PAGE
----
10^{6}~{\rm cm}$ and $q_{{\rm sgs}}\sim
10^{7}~{\rm cm~s^{-1}}$ after about one second, $C^{\ast}\Delta/ q_{{\rm sgs}}\la 0.1~{\rm s}$. Thus, the power law 17 has to be somewhat extrapolated towards $\rho_{9}\approx 0.003$, which appears to be reasonable.

To begin with, we computed a series of single-octant simulations on grids consisting of N=1283 cells with the code described in Schmidt et al. (2006b). Due to the hybrid geometry of these grids, with a fine-resolved uniform inner part and exponentially growing cell size in the outer part, in combination with the co-expanding grid technique introduced by (Röpke 2005), it was possible to study trends even with a relatively small number of grid cells. If we had chosen a higher resolution, the applicability of the level set method would have been constrained even further. This can be seen from the criterion (16) with the scaling law $q_{{\rm sgs}}\sim \Delta^{1/3}$. Since the nuclear time scale $\tau _{{\rm nuc}}$ gradually increases as the explosion progresses, lowering the cutoff length $\Delta$ implies that the termination point will be met earlier. On the other hand, a certain resolution is mandatory for capturing the large-scale production of turbulence by Rayleigh-Taylor instabilities. From the resolution study in Schmidt et al. (2006b) and the influence of doubling the resolution of thermonuclear supernova simulations with stochastic ignition discussed by Schmidt & Niemeyer (2006), we conclude that 1283 cells per octant are sufficient for arriving at a sensible estimate of the total amount of burning products.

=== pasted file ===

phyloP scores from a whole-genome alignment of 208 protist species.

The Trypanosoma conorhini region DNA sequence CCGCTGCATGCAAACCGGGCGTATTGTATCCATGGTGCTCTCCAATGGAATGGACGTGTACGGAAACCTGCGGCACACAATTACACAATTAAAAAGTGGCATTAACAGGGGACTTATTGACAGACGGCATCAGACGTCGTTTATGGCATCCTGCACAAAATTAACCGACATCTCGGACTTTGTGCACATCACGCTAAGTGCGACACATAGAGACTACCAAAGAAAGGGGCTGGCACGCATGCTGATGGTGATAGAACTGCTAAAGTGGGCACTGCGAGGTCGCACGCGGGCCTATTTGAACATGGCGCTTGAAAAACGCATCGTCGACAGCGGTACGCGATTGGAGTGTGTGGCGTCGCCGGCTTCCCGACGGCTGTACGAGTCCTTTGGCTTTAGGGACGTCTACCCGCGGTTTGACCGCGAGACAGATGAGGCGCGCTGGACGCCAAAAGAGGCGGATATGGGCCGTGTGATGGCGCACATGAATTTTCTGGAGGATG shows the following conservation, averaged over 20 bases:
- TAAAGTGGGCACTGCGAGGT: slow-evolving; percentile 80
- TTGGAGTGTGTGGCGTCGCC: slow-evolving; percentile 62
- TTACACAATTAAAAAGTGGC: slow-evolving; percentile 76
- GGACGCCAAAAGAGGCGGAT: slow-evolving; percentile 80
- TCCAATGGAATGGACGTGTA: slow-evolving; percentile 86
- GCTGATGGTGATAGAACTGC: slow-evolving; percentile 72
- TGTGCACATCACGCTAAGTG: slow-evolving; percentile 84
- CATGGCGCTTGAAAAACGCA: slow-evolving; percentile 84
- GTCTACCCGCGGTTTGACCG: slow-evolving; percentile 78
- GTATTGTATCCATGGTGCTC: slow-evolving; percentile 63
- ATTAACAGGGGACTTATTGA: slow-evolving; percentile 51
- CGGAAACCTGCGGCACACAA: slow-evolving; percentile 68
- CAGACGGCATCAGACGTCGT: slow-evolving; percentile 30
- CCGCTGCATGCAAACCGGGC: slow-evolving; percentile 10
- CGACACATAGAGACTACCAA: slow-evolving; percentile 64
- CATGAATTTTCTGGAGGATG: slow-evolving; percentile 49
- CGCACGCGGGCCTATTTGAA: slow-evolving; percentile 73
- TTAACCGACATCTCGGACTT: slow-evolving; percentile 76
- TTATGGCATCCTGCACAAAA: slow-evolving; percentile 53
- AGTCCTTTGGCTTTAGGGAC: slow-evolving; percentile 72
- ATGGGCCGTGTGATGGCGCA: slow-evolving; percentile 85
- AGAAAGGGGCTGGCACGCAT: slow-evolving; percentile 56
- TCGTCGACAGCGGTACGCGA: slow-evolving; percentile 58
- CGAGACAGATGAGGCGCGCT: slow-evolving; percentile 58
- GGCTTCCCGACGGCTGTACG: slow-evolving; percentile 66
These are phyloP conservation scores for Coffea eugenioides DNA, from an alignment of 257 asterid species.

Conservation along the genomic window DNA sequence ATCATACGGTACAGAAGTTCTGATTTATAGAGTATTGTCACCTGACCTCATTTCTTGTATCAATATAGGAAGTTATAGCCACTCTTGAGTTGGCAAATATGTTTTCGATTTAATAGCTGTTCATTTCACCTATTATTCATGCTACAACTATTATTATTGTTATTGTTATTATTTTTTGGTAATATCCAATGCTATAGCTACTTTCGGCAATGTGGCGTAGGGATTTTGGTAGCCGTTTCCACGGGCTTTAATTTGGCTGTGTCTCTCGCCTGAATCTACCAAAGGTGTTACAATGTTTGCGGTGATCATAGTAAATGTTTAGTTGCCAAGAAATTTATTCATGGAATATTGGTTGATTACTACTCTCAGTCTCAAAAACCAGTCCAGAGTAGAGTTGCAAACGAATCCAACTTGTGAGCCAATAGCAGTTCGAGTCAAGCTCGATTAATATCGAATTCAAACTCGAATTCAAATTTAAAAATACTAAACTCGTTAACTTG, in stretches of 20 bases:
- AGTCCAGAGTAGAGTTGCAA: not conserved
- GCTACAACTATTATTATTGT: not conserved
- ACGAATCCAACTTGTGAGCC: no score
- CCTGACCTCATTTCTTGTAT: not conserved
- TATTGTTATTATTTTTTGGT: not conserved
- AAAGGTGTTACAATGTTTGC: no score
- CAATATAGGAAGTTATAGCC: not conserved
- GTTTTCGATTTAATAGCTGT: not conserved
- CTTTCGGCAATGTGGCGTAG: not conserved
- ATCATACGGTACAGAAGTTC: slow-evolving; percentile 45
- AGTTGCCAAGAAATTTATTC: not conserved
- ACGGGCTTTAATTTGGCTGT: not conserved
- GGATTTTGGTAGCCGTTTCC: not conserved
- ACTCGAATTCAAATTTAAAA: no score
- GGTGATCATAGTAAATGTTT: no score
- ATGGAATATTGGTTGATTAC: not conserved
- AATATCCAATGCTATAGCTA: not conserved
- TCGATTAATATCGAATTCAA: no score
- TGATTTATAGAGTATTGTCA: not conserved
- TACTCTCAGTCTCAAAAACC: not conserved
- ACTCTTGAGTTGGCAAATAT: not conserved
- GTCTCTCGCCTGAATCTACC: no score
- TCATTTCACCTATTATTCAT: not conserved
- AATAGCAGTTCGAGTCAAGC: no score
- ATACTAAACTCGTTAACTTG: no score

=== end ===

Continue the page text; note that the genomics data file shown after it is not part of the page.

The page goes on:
Table 1: Power-law fit of the nuclear energy timescale $\tau _{{\rm nuc}}$ in the range $0.01\le \rho _{9}\le 0.5$. The numerical data are taken from Timmes & Woosley (1992).

\end{figure} Figure 1: Single-octant simulations with N=1283, $C_{{\rm e}}=10^{4}$ and various choices of $C^{\ast }$. Plotted are the evolution of the total energy and the integrated mass of intermediate mass elements, respectively. Also shown is a reference simulation, in which the burning process was stopped at the density threshold $\rho _{9}\le 0.01$.
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Applying the stochastic ignition procedure formulated by Schmidt & Niemeyer (2006), we selected a reference model with $C_{{\rm e}}=10^{4}$, where the parameter $C_{{\rm e}}$adjusts the time scale of Poisson processes generating the ignition events in thin adjacent spherical shells. Depending on the choice of $C_{{\rm e}}$, the outcome of the explosion, in particular, the release of nuclear energy and the total mass of iron group elements is varying greatly. For $C_{{\rm e}}=10^{4}$, the total number of ignition events per octant is roughly 100 and the yield of nuclear energy becomes nearly maximal (see Table 1 and Fig. 1 in Schmidt & Niemeyer 2006). We repeated this simulation with the same initial white dwarf model and parameter settings, except for the termination of the burning process as explained above, using three different values of $C^{\ast }$.

Table 2: Total energy release and masses of burning products at $t=5.0~{\rm s}$ for the simulations shown in Fig. 1.

\end{figure} Figure 2: Evolution of the total energy and the integrated mass of intermediate mass elements, respectively, for several full-star simulations with N=2563. For each value of the exponentiation parameter $C_{{\rm e}}$, which controls the number of ignitions events, either $\rho _{9}\le 0.01$ or $\tau _{{\rm nuc}}\ge \Delta /q_{{\rm sgs}}$ (corresponding to $C^{\ast }=1.0$) was set for the termination of the burning process.